Blackbody Radiation (see also Section 4.1) is the radiation from a perfect emitter (absorber) and is due to photons, which are indistinguishable particles of spin 1 (and therefore are bosons). This means that we will use Bose-Einstein statistics. The energy levels of the photons are quantized, but there are so many different energy levels, we can use the continuous distribution function. The number of states, g(p)dp in a given region of phase space (with an energy between p and p + dp) is double that of the ideal gas because there are two polarization states. Using momentum as p = ε/c we can find g(ε)dε as below:
g(ε)dε = 8Vπε2dε/(hc)3 .
Furthermore, the total number of photons, N, does not have to remain constant. This means that we can set α = 0. This gives
n(ε)dε = (8Vπ/h3c3) ε2dε /(exp(ε/kBT) − 1) .
Click on the distribution for blackbody radiation (since α = 0, changing C in the animation does not change anything). Notice that the number of particles (area under the n(ε) curve) is not constant. Look at f(ε). What happens when the temperature goes to zero?
Free Electron Gas is used to describe the energy distribution of electrons in metals. Electrons in the conduction bands of metals that are essentially free to move throughout the material, so we describe this as a free electron gas. Since this is a gas of electrons, however, we must use Fermi-Dirac statistics. Again, although the energies are quantized, there are many energy levels in the energy band and so we can use a continuous distribution. As before, we need to find g(ε)dε and α. Again, it is easier to use g(p)dp and it is twice the value of the ideal gas expression because there are two spin states. Using ε = p2/2m (and thus, dp = (m/2ε)1/2dε), we have
g(ε)d(ε) = 8Vπ(2m3)1/2ε1/2dε/h3 .
Now, we need to find α. It turns out that to be useful to describe the temperature dependence of α as α = −εF/kBT, where εF is the Fermi energy of a metal. So,
n(ε)dε = (8Vπ/h3)(2m3)1/2ε1/2dε/(exp((−εF + ε)/kBT) + 1) .
Notice what happens when T = 0. When ε > εF , n(ε)dε = 0. When εF > ε, n(ε)dε = g(ε)dε. In words, then, the states below the Fermi energy have particles in them (at T = 0), but the states above the Fermi energy do not. Notice that for blackbody radiation above, when T = 0, n(ε)dε = 0 except for the state ε = 0. For a boson, at T = 0 all the particles are in the lowest energy region in phase space, but for a fermion many regions in phase space are occupied because the Pauli exclusion principle does not allow particles to share states. This limit allows for the calculation of the Fermi energy at T = 0: ∫0εF n(ε)dε = ∫0εF g(ε)dε = N and the limits of integration are from 0 to εF because n(ε)dε = 0 for ε > εF. Solving, then, we find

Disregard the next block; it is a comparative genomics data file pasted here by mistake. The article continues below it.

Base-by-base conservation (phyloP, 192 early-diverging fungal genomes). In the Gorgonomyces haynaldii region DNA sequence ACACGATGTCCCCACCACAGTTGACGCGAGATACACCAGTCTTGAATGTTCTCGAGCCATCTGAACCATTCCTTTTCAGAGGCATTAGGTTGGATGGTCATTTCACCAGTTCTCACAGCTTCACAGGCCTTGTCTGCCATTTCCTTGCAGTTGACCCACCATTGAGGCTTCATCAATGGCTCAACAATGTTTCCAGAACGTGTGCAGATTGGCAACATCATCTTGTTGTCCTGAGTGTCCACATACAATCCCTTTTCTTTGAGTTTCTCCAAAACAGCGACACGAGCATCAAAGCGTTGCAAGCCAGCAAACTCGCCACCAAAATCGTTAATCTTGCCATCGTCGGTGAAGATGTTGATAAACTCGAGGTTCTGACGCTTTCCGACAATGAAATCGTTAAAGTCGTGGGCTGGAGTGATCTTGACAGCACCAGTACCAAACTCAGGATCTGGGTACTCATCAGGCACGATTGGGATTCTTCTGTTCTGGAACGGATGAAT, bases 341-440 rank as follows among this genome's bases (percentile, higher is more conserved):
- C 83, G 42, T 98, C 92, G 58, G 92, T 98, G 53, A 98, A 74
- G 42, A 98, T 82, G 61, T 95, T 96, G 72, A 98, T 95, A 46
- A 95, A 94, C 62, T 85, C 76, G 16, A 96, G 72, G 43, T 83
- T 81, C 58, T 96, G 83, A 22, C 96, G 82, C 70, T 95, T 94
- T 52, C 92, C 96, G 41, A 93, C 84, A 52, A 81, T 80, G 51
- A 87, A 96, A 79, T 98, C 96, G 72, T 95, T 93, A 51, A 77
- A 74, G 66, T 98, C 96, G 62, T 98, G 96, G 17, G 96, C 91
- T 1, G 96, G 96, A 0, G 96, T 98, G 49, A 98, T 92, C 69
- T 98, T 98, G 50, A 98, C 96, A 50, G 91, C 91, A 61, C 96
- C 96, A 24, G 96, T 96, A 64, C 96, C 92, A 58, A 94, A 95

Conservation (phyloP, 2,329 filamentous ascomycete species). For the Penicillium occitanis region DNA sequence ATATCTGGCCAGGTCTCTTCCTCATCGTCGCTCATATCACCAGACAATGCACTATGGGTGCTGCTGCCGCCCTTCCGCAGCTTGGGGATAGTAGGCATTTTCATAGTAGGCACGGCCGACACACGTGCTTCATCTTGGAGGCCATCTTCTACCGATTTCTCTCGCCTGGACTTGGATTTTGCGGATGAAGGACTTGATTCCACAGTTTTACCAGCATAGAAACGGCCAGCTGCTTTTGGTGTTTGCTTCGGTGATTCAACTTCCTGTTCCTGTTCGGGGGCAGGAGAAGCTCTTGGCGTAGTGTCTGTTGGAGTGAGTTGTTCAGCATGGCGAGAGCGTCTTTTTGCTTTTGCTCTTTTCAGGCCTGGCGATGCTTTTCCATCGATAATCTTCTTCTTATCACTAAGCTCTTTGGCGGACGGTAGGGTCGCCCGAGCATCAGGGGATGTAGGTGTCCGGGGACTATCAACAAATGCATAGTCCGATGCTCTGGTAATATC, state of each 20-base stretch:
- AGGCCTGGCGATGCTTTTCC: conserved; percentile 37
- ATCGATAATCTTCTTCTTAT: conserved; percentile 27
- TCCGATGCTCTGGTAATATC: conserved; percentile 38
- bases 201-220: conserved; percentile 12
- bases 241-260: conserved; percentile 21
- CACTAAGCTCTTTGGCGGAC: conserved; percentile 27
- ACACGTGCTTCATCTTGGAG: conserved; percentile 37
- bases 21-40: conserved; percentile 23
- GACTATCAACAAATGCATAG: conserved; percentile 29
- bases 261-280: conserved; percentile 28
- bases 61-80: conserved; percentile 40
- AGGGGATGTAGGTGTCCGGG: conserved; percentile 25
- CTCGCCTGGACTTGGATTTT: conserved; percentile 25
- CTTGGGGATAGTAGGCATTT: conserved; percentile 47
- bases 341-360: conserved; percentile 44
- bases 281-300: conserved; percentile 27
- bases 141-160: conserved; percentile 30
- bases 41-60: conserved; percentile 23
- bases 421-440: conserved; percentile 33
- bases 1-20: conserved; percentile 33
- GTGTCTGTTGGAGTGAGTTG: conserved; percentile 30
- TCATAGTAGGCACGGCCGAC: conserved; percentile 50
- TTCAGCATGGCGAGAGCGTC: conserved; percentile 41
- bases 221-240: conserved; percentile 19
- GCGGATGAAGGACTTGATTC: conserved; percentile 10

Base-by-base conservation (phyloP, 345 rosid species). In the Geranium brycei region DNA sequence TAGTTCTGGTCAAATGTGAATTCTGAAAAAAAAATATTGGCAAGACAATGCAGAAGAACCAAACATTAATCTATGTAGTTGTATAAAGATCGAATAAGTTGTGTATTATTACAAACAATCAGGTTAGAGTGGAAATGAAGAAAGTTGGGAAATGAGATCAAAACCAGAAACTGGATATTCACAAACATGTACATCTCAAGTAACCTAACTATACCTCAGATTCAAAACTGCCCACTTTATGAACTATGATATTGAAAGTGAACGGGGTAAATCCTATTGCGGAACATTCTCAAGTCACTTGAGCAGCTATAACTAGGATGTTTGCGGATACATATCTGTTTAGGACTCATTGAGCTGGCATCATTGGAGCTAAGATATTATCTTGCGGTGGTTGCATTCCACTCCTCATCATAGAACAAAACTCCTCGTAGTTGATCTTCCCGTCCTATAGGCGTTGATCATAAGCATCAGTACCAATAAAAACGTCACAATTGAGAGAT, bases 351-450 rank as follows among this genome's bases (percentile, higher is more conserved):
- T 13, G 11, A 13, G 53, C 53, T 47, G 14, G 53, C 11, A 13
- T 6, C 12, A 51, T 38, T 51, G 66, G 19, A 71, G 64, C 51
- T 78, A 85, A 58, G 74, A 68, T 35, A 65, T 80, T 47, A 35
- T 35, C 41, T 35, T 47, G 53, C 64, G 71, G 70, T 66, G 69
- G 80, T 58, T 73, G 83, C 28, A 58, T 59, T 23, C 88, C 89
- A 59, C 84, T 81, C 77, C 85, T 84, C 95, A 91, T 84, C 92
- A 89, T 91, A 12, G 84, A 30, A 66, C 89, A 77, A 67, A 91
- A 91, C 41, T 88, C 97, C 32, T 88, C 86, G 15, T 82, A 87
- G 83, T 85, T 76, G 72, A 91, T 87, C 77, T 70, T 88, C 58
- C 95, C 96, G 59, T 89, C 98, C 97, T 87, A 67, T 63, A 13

εF = h2/2m (3N/8πV)2/3 . (15.8)
Click on the Free Electron Gas distribution. For a metal with εF = 5 eV, find what happens to the distribution as T = 0? What about the occupancy? At room temperature, how does β compare with the Fermi level? This particular analysis of metals as a free electron gas is only valid at low temperatures (so electrons are not excited to higher energy bands) so we keep the value of kBT < 0.2 eV in the animation.
4Development follows A. Beiser, Modern Physics, 6th ed, McGraw-Hill, 2003, pp. 296-331 and J. R. Taylor, C. D. Zapfiratos and M. A. Dubson, Modern Physics, 2nd ed, Prentice Hall, 2004, pp. 502-526.
Section by Anne J. Cox and William F. Junkin III
© 2006 by Prentice-Hall, Inc. A Pearson Company